The better Fitbit's financial performance, it seems, the more skeptical investors get that the company won't be able to keep it up.

The maker of fitness and health trackers reported its first-quarter earnings on Wednesday, and investors immediately slammed its shares for a second-quarter earnings forecast that wasn't as bullish as analysts had been predicting. This even though the earnings report was full of the kind of news investors are usually grateful to hear: Revenue for the quarter surged 50 percent to $505.4 million, earnings per share of 10 cents came in well above analysts' predictions and the company upped its guidance on 2016 profits.

Balance-sheet math aside, the first quarter offered even more encouraging omens, which CEO James Park sought to emphasize on a call with analysts and press. Sales of the Blaze smartwatch and Alta tracker, both introduced in the quarter, accounted for almost 50 percent of the company's revenues. Park noted that the company has sold more than 1 million Blaze units at $199 apiece "despite many casual observers' skepticism."

Indeed, large swaths of the tech press prematurely judged the watch as a bust when the company unveiled it at CES, and Fitbit shares took a corresponding hit. But those who pronounced the Blaze a poor man's Apple Watch got it wrong, with Fitbit now controlling 61 percent of the wearables market versus a mere 7 percent for Apple, according to one recent report.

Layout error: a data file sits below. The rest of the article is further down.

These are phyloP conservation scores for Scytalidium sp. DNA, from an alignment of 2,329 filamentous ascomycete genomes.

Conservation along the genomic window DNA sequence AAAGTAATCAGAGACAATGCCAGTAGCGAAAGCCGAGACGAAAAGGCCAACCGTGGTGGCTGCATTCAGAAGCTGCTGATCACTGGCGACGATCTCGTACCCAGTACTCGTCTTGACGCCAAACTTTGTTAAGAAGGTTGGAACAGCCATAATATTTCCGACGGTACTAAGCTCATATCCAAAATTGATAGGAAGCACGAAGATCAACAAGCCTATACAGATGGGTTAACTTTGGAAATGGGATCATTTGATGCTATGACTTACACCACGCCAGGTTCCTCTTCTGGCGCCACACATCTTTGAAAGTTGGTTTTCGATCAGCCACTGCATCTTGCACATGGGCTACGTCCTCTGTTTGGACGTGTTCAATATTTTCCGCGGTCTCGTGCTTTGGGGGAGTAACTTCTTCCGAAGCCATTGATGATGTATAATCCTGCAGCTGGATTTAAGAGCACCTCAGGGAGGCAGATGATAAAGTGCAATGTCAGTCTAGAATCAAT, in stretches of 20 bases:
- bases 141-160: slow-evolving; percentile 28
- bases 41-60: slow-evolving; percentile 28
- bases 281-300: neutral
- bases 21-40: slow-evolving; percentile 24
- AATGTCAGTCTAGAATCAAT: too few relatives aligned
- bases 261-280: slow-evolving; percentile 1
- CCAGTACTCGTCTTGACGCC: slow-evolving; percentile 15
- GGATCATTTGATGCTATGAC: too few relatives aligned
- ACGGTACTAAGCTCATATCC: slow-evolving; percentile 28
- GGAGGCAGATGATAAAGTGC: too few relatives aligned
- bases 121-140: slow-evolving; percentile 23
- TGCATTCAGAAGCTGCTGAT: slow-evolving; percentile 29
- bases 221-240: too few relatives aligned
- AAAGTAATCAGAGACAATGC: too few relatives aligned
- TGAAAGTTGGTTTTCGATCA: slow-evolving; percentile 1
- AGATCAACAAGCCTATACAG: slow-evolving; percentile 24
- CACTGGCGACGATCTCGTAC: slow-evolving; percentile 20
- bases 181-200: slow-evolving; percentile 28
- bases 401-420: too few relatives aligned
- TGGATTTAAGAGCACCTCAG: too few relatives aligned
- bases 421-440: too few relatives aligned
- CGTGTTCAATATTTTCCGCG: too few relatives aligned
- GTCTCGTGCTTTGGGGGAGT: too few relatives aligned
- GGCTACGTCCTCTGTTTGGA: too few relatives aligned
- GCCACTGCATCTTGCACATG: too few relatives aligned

What the naysayers failed to reckon with, Park suggested, is the role Fitbit's social layer plays in keeping current Fitbit customers loyal and bringing in new ones. According to Fitbit's market research he cited, 44 percent of consumers say a friend or family member "positively influenced their decision to purchase a fitness tracker."

A sizable chunk of Blaze and Alta buyers, 40 percent, previously owned another Fitbit device, an important indication that Apple isn't the only consumer electronics maker with a dedicated following. Moreover, 20 percent of those Blaze and Alta buyers were people who were reactivating their Fitbit accounts after more than 90 days of inactivity. That cuts sharply against the popular narrative that fitness trackers are something you buy once, wear for a few weeks and then leave in your sock drawer.

Those repeat customers didn't come free, however. Fitbit supported the Blaze and Alta launches by more than doubling its sales and marketing budget, to $107 million, resulting in the lower margins that gave Wall Street such pause. But if Fitbit can continue to fend off Apple and convert users to its higher-priced and fuller-featured devices, at some point, Wall Street will have to cool it with the skepticism.

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